The Nelson Mandela referenced was the one that inhabits the imagination of One Nation’s leader Pauline Hanson [One Nation is a populist, xenophobic party which garners around 10% of the vote in Australia]. In the midst of the white farmer controversy Hanson suggested that Mandela’s major quality was his ability to “forgive and forget”. Not for her the Mandela committed to fighting for justice and against racial discrimination by all means necessary, or the Mandela who stressed the importance of “returning land…back to the dispossessed majority [as] one way of addressing the injustices of apartheid”. The imagined Mandela, in Hanson’s account and in the marches, is one who aids historical amnesia and historical revisionism, one oblivious to Hanson’s own long history of racialised attacks on Aboriginal Australians, Asian migrants and, most recently, Muslims.2
Professionally produced banners predominated in both pro-Dutton demonstrations. “Let the Right Ones In” read one, playing to the trope that the “wrong” refugees (code for brown, Muslim, non-European ones) are being admitted into Australia, and also suggesting that the political leanings of white farmers would match those of their Australian supporters. Care seems to have been taken to avoid anyone carrying the apartheid South African flag. SA Events, a commercial organisation specialising in bringing Afrikaans performers to Australia, played a significant role in mobilising for these marches and has actively used its Facebook site to do so. A march held in Adelaide in late May attracted about 100 participants. Doubtless other shows of support will follow, perhaps even in Sydney where the largest cluster of South African Australians live, including the wealthier migrants.
Events in Australia were widely reported in South Africa, although with less prominence than in Australia. The South African government expressed its displeasure and called on the Australian government to clarify whether Dutton’s call reflected official government policy. They claimed to have been reassured that it did not, although in truth the issue was fudged by the Australian government using a choice of words that allowed both wings of the Liberal Party to claim vindication. The South African government also made clear that crime levels were a problem, that there was no policy to target white farmers or encourage their killing, and that the number of deaths being claimed was exaggerated. When it comes to members of the South African public, the response is varied. Certainly some have a positive vision of Australia and the Dutton intervention and, mainly because of crime and despair at state dysfunction under President Zuma (now ex-president), wish they were in Australia rather than in South Africa. A widespread, perhaps majority, perception is “what can you expect from Australians when you see how they’ve treated Aboriginal people and refugees”?3 In short, official disapproval stands alongside public knowingness about the racialised structure of global power and generalised frustration about government. “Let them go” is another common response from black South Africans, including from Julius Malema, the charismatic leader of the nominally left-wing populist opposition party the Economic Freedom Fighters (EFF). However, encouraging emigration is not South African government policy (if anything it is the reverse), and neither is it policy to prevent anyone from emigrating if they can get a country to accept them.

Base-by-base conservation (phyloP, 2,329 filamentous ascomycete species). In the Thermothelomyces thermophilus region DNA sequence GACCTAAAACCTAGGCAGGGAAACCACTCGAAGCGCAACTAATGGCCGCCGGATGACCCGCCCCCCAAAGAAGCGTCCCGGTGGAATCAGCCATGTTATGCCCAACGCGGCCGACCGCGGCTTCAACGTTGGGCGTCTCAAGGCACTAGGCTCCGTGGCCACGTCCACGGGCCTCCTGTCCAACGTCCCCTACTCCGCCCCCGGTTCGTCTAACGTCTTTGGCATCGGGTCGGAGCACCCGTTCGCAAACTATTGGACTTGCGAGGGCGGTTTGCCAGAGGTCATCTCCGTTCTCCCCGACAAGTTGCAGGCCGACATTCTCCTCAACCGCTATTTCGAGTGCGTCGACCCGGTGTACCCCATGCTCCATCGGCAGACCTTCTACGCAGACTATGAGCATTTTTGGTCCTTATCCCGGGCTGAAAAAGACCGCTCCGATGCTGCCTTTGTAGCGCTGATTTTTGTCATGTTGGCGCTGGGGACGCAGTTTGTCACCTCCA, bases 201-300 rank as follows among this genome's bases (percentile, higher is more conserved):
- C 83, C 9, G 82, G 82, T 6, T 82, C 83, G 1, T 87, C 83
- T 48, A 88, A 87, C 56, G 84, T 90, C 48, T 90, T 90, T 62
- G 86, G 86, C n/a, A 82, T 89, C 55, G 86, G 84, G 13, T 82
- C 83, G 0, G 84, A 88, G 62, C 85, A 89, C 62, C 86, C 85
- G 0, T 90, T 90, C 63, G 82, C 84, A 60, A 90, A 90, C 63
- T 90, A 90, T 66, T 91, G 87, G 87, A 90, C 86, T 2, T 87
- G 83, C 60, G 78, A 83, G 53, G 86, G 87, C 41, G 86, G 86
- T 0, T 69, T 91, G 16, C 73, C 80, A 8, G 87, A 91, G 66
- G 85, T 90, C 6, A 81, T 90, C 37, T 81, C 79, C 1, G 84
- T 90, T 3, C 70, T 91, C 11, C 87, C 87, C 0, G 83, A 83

The timing of events meant the white farmer controversy was often viewed through the lens of the ball-tampering incident that erupted in March, and involved deliberate cheating by Australian Test cricketers playing in South Africa. Australia’s self-perception as the land of the “fair go” is not routinely shared in South Africa. It is widely argued that white South Africans are most attracted to Australia because it is both English-speaking and whiter than other destinations, and also closest to the physical environment of South Africa and the lifestyles whites enjoyed under apartheid. White South Africans moving to Australia are a regular butt of jokes in South African comedy routines.
The Dutton call also coincided with a re-emergent debate inside South Africa over the land distribution question and with efforts that have gained momentum recently to mobilise whites (Afrikaners especially) to resist aspects of the government’s transformation agenda such as affirmative action and land reform.
The land question has been a recurrent issue post-apartheid. At the risk of simplifying, under colonial rule land was seized from the indigenous inhabitants, and black people were forced off the land, out of farming, and into unskilled labour, including farm labour. Most land was reserved for white occupation. This process intensified under apartheid. Evictions and forced removals of black people continued into the early 1990s. Longer history and living memory are both in play. To compound the injustice, and this is relevant in understanding the rural crime rate, as apartheid drew to an end hundreds of thousands of farm labourers and tenants were forced off the white-owned farms on which they had lived, often for generations. Most of those displaced ended up unemployed in small towns in rural areas. No wonder tensions in the rural areas are high. Indeed some have tried to explain the undeniably brutal nature of some farm attacks in almost Fanonesque terms, where pent-up anger both escalates violence and violence enacts retribution. The legacy of dispossession and unequal ownership of farmland persists. At the same time it must be recognised that South Africa is now a predominantly urban society. Indeed many of the hottest land disputes relate to land access in urban areas.